Uuuuugh! Well we’re halfway through “Harass Kids About Their Weight Month” otherwise known as “Let’s Build Eating Disorders As Young As Possible Month” or “Childhood Obesity Awareness Month”. I’ve mentioned before how I feel about this. I can’t think of any adult or child in this country who is not aware that the dominant culture likes little kids to be thin. I don’t know of any kids who aren’t aware, by age five or six, that thinner is better. And this whole month seems designed to amp up the shame felt by larger kids and parents of larger kids to “11”.
This was brought home to me in a very visceral way today as I read a facebook post by a parent who had a negative reaction to being nominated for “The Childhood Obesity Challenge” on facebook. I have no idea how widespread this “challenge” is. Apparently a “friend” in this woman’s feed posted an apres workout “sweaty” (that’s a selfie where the folks are sweatin’ y’all) with the following text:
“Another sweaty for (fb friend)’s call to action for childhood obesity. Children learn from example. I will challenge some amazing parents I know to do the same. You all inspire me and make me better.”
Only problem, the parent with the negative reaction had been a fat kid. She understood the real challenges of being an obese kid in a fat-hating world. And her kid was also not as thin as some in society deemed acceptable. And her kid was facing health challenges that made exercise difficult. Yet there she was, nominated to post a picture of her sweating after a workout to prove to kids they shouldn’t be fat.
Yes, kids do learn by example. And if we want our kids to be healthy, here are a few options of things we could model:
1. Let’s choose not to judge by appearances. You don’t know what is happening in another person’s life by looking at them. You don’t know if they are healthy by looking at them. Let’s not make snap decisions about a person’s health or moral worth because of how they look.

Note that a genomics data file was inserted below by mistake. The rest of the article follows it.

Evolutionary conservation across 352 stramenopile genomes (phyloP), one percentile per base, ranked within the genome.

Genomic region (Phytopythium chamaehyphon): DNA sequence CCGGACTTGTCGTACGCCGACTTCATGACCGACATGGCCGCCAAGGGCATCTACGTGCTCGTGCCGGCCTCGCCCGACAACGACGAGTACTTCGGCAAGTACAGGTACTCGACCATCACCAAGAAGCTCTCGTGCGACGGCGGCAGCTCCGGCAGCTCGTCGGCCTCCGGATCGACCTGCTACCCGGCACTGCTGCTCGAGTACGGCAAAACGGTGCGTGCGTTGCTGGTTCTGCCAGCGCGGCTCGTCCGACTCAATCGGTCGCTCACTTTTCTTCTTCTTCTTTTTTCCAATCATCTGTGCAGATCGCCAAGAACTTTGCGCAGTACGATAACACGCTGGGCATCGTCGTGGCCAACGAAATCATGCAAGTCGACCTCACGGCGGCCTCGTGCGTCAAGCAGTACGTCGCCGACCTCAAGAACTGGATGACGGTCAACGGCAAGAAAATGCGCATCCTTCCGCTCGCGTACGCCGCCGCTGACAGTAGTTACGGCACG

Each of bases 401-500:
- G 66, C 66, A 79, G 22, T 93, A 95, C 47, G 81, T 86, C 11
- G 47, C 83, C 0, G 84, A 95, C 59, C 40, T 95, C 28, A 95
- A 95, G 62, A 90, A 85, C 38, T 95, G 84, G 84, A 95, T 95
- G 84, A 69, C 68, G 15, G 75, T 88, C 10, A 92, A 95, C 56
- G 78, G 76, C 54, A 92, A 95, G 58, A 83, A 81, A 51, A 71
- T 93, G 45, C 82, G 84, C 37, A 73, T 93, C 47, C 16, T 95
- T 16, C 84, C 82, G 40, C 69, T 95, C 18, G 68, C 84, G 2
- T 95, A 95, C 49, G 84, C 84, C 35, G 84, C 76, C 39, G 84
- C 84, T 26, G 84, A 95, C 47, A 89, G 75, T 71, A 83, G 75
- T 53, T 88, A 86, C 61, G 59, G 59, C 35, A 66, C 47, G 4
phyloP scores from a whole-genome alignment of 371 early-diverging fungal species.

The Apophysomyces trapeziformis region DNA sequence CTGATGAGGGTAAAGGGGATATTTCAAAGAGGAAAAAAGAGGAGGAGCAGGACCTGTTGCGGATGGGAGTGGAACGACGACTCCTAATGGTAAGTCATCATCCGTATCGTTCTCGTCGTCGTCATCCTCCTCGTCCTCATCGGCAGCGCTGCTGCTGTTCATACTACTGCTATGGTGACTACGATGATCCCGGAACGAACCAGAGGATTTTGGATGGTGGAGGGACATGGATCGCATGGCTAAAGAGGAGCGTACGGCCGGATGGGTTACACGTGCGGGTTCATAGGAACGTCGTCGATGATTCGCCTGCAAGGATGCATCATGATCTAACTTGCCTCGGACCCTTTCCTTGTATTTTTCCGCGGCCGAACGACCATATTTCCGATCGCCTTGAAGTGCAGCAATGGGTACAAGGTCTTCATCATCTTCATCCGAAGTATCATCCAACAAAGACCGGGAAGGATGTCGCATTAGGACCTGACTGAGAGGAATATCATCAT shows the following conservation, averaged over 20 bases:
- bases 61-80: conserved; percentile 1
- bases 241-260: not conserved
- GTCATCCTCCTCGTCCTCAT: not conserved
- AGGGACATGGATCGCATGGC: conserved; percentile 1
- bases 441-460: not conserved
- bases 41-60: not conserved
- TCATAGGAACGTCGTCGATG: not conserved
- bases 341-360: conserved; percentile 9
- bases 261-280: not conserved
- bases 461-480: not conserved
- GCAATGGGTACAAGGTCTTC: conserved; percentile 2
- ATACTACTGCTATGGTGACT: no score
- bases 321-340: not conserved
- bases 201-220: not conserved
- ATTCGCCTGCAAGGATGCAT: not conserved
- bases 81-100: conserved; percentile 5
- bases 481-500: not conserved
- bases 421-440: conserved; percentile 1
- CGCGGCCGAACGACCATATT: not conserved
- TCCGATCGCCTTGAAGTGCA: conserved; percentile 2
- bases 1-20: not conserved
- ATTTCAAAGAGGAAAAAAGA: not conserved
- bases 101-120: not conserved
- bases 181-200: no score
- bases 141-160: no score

2. Exercise can be fun! Let’s not ruin exercise by making it about arbitrarily changing our body size. Let’s make it about getting together and having a great time! Because sometimes moving our bodies feels awesome!
3. Exercise can be fun, but it’s not a moral obligation. And exercise is a whole lot easier for some people than for others. Let’s decide not to worry about how much exercise other people are doing. And let’s decide on exercise for ourselves based on our own bodies and how we feel.
4. Let’s not panic about our body size! People come in all shapes and sizes. There are greyhounds in this world and there are pit bulls. Everybody looks a little different than everybody else and that’s okay.
5. Let’s not boil down a very complex issue like childhood obesity into some silly facebook game, okay? Let’s choose to accept that body size is influenced by a wide variety of factors–both inside and outside of our control–and learn to love our bodies as they are. That way we won’t feel quite so much need to judge other people’s bodies, okay? (See point #1).
And if modeling points 1 through 5 doesn’t work, we could always model how to fake a sweaty. (A little blush, a little water spritzed on the face and hair and TA DAAAA instant sweaty!)
Or if you want to be more professional about it:
I can’t help but be frustrated by the whole notion of Childhood Obesity Awareness Month as it currently stands. It’s time for a Childhood Weight Stigma Awareness Month. During this month we could talk about how to help kids avoid eating disorders, we could talk about how bullying based on size is at record levels, and we could talk about how social media is pressuring kids and parents more than ever to have “perfect bodies” at all times. That’s a movement I could get behind.
Jeanette DePatie (AKA The Fat Chick)
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